The EP Act includes general environmental protection obligations that apply to all businesses and citizens in Queensland. The two primary duties are:

  • not to carry out an activity that may cause harm without taking measures to prevent or minimise the harm (the general environmental duty).
  • to inform the relevant authority and landowners when environmental harm has occurred or might occur (the duty to notify of environmental harm).

The EP Act and its subordinate legislation provide a range of tools to ensure its objectives are met. These range from approvals (called environmental authorities) for environmentally relevant activities (ERAs) through to statutory and enforcement tools such as environmental protection orders. For instance, the Environmental Protection Regulation 2019 prohibits activities that release water or waste to wetlands for treatment. The EP Act also regulates resource activities. Resource activities include mining, petroleum (including coal seam gas), geothermal, and greenhouse gas storage activities. Resource projects with significant environmental impacts may require assessment through an environmental impact statement (EIS) process under chapter 3 of the EP Act.

The Queensland Government maintains a Public Register that provides information and documentation related to the administration and enforcement activities it undertakes in line with the EP Act. Copies of environmental authorities and enforcement notices issued under the EP Act are available on the Public Register.

The Waste Reduction and Recycling Act 2011 (WRR Act) promotes waste avoidance and reduction and encourages resource recovery and efficiency. The Waste Reduction and Recycling Regulation 2011 includes provisions on application fees, management of used packaging materials and responsibilities for planning and reporting on waste management.

The object of the Nature Conservation Act 1992 (NC Act) is the conservation of nature, while allowing for the involvement of indigenous people in the management of protected areas in which they have an interest under Aboriginal tradition or Island custom. The Act provides frameworks and mechanisms for:

  • the dedication and management of important ecological areas as protected areas on public and private land;
  • the protection of native flora and fauna, including regulating the use of protected wildlife; and
  • the listing of protected wildlife as threatened.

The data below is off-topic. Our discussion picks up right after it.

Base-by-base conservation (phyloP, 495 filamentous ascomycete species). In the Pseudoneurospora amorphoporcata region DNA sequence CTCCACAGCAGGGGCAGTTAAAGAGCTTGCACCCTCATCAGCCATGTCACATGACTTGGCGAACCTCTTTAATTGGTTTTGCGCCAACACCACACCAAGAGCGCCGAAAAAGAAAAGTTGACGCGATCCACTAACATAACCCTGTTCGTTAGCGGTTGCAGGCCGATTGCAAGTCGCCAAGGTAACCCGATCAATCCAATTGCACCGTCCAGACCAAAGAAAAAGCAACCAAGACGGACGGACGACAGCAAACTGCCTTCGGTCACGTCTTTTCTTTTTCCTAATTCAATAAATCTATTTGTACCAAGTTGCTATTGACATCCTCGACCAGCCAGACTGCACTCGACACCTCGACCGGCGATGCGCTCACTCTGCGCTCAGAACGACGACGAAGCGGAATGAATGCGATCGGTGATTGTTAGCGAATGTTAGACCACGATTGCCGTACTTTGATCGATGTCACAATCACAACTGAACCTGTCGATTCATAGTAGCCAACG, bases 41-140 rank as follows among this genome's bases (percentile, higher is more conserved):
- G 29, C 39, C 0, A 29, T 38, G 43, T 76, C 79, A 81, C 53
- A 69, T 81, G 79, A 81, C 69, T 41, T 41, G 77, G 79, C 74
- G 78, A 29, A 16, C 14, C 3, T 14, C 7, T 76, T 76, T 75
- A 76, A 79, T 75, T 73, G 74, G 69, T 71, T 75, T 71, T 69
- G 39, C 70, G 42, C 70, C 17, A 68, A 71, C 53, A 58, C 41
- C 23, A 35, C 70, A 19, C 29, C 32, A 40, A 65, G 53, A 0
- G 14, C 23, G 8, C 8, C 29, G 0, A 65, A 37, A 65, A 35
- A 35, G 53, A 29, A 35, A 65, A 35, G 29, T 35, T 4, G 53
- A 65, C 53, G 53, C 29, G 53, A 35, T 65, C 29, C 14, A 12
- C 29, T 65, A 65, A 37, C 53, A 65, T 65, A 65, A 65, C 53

In Queensland, many important wetlands are located in national parks such as Hinchinbrook Island, Eubenangee Swamp, Lakefield, Diamantina and Currawinya National Parks and other protected areas such as Townsville Town Common.

All plants that are native and in the wild in Queensland are protected under the NC Act. The NC Act regulates the clearing, growing, harvesting and trading of protected plants in Queensland by addressing the impacts of high-risk activities on the conservation of Queensland’s native plants e.g., clearing of threatened native plant species and preventing the illegal trade of plants.

The NC Act provides for the listing of threatened wildlife. Currently there are five classes of threatened wildlife – extinct, extinct in the wild, critically endangered, endangered and vulnerable. In addition, there are non-threatened wildlife referred to as species of least concern, near threatened and special least concern. Many of these species are subject to international agreements such as the JAMBA, CAMBA, RoKAMBA and the Bonn Convention.

The Nature Conservation (Plants) Regulation 2020 and the Nature Conservation (Animals) Regulation 2020 provides for the protection and management of native plants and animals, including those associated with wetlands.

The Marine Parks Act 2004 and the Fisheries Act 1994 protect important marine and estuarine wetlands in Queensland waters, including those in marine park and declared fish habitat areas. Permits are required for activities including works, research and tourism within State marine parks. Matters relating to works affecting fisheries resources are dealt with through the Planning Regulation 2017 can include self-assessable Accepted Development and assessment against the SDAP.

Pest animals, plants and diseases are major threats to biodiversity and wetland values. The Biosecurity Act 2014 (Biosecurity Act) provides a framework and powers for the management of biosecurity threats such as pest plants, animals and diseases. The Biosecurity Act imposes a ‘general biosecurity obligation’ (GBO) on all Queenslanders. The GBO means that everyone is responsible for managing biosecurity risks that are under their control and that they know about or should reasonably be expected to know about. Pest management planning occurs at all levels - national, state, regional, local and property. At the local level, local governments must regularly review and update their local government biosecurity plans.